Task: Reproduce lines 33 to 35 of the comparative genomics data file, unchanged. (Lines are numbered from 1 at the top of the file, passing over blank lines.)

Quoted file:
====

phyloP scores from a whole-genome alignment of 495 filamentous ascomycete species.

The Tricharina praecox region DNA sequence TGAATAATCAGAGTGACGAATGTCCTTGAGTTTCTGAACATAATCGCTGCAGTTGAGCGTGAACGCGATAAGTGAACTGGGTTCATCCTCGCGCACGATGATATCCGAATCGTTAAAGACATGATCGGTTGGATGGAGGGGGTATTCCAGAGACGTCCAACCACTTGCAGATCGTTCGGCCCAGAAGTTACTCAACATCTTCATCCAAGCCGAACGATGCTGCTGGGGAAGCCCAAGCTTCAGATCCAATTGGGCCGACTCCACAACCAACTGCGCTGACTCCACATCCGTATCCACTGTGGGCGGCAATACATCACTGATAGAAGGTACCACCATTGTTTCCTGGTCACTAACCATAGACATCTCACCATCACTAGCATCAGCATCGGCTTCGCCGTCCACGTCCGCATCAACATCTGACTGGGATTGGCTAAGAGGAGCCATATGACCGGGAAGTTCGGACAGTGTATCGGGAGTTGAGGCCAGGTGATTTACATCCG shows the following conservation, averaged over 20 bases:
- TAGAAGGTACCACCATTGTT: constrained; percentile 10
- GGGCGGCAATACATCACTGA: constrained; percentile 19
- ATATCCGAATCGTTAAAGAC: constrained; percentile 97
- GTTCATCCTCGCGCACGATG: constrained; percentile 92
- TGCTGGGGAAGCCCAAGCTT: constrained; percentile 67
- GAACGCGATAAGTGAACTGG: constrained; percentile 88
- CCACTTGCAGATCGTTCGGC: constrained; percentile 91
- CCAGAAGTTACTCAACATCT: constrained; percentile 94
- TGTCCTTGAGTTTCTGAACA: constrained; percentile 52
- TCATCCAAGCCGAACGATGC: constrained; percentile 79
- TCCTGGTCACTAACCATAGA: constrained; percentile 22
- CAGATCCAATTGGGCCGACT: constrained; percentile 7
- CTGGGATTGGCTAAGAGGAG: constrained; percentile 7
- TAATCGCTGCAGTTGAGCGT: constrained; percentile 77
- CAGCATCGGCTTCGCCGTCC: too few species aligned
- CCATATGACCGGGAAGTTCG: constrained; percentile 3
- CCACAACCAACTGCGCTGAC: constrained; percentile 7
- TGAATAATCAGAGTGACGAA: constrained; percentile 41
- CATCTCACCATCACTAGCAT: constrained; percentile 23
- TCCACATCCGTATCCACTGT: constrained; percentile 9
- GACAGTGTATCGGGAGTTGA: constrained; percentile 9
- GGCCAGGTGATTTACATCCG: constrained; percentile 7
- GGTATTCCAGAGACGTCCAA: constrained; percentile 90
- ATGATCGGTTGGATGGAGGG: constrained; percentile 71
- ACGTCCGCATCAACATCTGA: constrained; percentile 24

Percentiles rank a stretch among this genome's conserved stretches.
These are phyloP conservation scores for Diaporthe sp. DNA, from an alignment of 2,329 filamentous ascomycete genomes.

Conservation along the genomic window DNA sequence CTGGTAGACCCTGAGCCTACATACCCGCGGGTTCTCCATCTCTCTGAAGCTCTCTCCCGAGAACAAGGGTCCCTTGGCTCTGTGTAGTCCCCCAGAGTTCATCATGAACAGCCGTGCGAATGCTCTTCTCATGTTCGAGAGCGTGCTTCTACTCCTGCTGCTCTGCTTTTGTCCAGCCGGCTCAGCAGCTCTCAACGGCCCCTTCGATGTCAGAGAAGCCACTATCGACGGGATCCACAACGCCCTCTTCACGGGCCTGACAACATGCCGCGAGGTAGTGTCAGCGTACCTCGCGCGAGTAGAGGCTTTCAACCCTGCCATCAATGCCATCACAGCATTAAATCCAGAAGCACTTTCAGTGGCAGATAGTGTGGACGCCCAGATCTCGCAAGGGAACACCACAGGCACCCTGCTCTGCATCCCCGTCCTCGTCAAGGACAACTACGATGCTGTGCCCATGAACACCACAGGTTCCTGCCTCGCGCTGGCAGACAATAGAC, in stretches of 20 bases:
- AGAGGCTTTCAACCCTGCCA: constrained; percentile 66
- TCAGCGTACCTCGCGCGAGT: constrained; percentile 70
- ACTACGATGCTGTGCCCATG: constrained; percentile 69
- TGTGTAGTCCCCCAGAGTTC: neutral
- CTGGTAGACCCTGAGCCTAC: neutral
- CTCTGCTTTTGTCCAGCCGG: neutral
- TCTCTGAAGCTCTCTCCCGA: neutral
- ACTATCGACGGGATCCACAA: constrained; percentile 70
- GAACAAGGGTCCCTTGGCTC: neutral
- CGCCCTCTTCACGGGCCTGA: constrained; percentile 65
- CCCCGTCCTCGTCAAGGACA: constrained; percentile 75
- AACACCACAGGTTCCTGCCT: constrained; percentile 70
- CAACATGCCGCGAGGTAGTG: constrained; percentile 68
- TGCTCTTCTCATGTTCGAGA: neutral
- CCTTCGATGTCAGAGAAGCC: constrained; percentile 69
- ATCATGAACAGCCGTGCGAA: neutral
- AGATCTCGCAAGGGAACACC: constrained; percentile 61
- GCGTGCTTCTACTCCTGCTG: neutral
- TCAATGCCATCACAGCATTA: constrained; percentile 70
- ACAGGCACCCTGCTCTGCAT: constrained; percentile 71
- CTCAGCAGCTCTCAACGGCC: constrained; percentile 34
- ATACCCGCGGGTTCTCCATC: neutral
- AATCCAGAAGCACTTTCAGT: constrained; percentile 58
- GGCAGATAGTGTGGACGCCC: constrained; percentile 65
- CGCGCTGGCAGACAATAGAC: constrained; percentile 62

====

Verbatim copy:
- ACTACGATGCTGTGCCCATG: constrained; percentile 69
- TGTGTAGTCCCCCAGAGTTC: neutral
- CTGGTAGACCCTGAGCCTAC: neutral